[Image above] Using viscoplastic fluid to support preceramic polymers during 3D printing could make the process technologically and economically feasible. Credit: Majid Minary, YouTube
Additive manufacturing of ceramics is a topic that continues to garner more interest every year. The opportunity it provides to save time and money during the prototyping stage of manufacturing is invaluable, so it is of little surprise there was standing room only during an additive manufacturing panel at Ceramics Expo last year.
Current methods of 3D printing advanced ceramics generally take place in one of three ways:
- Selective curing of a photosensitive resin that contains ceramic particles,
- Selective deposition of a liquid binder agent onto ceramic particles, or
- Selective fusion of a powder bed with a laser.
However, “All these techniques are limited by slow fabrication rates, and in many cases, a time-consuming binder removal process. By starting with powders, consolidation to a dense part is an almost insurmountable challenge, and residual porosity is typically unavoidable,” a Science article explains.
Instead of starting with ceramic powder, one idea that has gained interest in recent years is using preceramic polymers instead—the basis of polymer-derived ceramics.
Polymer-derived ceramics are a class of ceramics obtained by pyrolysis (thermal decomposition) of polymer precursors. For example, polycarbosilanes and polysiloxanes transform through pyrolysis to silicon carbide and silicon oxycarbide-type ceramics, respectively.
Compared to powder-based methods of ceramic fabrication, use of preceramic polymers allows fabrication of dense ceramics in near net shape without sintering. As such, polymer-derived ceramics hold great potential in commercial manufacturing applications, and the numerous research and development activities since the first reports of such ceramics in the 1960s have extended significantly the possible applications of polymer-derived ceramics.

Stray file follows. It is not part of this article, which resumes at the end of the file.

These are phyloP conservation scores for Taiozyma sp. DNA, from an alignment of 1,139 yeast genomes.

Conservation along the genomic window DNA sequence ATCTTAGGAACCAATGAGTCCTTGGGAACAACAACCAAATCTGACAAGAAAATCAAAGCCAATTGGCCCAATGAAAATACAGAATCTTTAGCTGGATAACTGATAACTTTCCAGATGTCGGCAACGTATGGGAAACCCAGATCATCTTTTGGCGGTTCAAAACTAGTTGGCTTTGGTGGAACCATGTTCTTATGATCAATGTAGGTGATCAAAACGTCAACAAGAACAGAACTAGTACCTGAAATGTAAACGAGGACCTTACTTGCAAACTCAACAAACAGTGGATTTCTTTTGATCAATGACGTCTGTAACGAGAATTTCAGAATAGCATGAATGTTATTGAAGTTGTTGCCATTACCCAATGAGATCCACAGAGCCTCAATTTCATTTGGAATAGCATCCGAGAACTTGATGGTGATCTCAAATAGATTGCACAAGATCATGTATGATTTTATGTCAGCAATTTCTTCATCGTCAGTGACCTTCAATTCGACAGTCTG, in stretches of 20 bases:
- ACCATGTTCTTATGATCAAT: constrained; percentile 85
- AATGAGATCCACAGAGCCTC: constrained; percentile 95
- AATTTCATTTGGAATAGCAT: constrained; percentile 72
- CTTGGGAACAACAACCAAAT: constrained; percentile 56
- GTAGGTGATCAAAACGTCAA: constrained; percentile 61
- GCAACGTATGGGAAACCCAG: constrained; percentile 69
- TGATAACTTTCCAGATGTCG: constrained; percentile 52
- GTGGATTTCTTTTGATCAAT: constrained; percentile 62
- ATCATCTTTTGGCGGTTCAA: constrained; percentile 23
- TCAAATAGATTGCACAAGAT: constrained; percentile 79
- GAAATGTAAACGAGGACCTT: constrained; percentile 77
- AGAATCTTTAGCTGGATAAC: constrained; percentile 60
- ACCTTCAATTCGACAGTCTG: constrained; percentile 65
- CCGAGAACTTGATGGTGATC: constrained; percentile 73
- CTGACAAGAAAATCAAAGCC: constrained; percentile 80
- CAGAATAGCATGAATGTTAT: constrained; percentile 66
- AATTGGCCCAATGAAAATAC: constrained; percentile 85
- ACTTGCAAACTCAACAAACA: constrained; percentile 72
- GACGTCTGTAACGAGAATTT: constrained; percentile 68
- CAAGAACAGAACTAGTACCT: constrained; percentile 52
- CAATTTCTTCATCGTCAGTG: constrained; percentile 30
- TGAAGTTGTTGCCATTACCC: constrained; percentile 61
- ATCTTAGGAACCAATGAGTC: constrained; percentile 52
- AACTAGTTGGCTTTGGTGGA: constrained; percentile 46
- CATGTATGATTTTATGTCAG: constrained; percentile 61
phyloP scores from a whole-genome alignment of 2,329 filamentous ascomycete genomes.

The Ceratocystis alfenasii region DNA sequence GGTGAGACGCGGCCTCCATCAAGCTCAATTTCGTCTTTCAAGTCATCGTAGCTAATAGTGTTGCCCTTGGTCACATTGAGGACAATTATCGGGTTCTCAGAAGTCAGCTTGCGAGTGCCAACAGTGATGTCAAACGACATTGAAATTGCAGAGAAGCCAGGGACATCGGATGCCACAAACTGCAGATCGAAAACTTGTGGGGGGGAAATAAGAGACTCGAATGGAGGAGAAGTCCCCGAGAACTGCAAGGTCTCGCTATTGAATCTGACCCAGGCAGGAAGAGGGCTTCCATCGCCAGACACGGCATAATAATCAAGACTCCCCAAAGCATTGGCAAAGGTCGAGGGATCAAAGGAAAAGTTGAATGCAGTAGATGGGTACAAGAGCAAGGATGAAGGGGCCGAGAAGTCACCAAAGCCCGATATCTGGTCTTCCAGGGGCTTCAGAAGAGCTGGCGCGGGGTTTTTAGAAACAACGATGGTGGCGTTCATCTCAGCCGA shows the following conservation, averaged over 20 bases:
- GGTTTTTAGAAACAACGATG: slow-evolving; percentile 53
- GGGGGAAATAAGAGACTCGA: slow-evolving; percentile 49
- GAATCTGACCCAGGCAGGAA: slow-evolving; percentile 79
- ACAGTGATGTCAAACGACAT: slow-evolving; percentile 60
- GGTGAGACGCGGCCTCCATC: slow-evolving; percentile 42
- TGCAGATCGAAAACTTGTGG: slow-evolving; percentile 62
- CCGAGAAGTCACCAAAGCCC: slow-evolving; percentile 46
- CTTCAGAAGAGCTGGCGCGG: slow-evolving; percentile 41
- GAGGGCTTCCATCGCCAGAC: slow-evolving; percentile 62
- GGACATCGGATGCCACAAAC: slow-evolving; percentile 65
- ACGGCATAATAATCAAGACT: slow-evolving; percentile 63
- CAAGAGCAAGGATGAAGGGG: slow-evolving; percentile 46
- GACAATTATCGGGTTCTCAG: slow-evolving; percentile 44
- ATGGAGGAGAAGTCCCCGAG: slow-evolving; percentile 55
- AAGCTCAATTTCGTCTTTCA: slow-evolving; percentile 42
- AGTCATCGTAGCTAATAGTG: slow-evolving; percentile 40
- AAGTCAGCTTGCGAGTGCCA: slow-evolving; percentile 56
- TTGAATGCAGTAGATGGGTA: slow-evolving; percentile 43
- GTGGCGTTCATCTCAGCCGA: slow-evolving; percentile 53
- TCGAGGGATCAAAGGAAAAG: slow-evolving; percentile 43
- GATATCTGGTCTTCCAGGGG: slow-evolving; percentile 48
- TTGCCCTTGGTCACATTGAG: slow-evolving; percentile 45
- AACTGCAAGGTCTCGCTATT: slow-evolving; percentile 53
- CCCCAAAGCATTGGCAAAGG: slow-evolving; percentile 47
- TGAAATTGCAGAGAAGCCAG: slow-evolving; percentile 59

(The September issue of the Bulletin features a look at some of the polymer-derived ceramic research currently taking place at the U.S. Naval Research Laboratory.)
In theory, polymer-derived ceramics should lend themselves well to additive manufacturing, as the polymer state is viscous and could presumably be ejected quite easily from a nozzle. However, preceramic polymers tend to have low viscosity, making it difficult to control flow of the material.
Currently, the main method for 3D printing polymer-derived ceramics is stereolithography, or methods in which a photosensitive resin is laid down layer-by-layer and cured using UV light. But stereolithographic fabrication of polymer-derived ceramics faces several limitations.
“Stereolithography is too slow for large scale applications. In addition, the method makes use of very expensive and a limited range of raw materials (photosensitive resins), while additional care must be taken owing to the environmentally hazardous solvents used to clean up parts,” Majid Minary says in an email.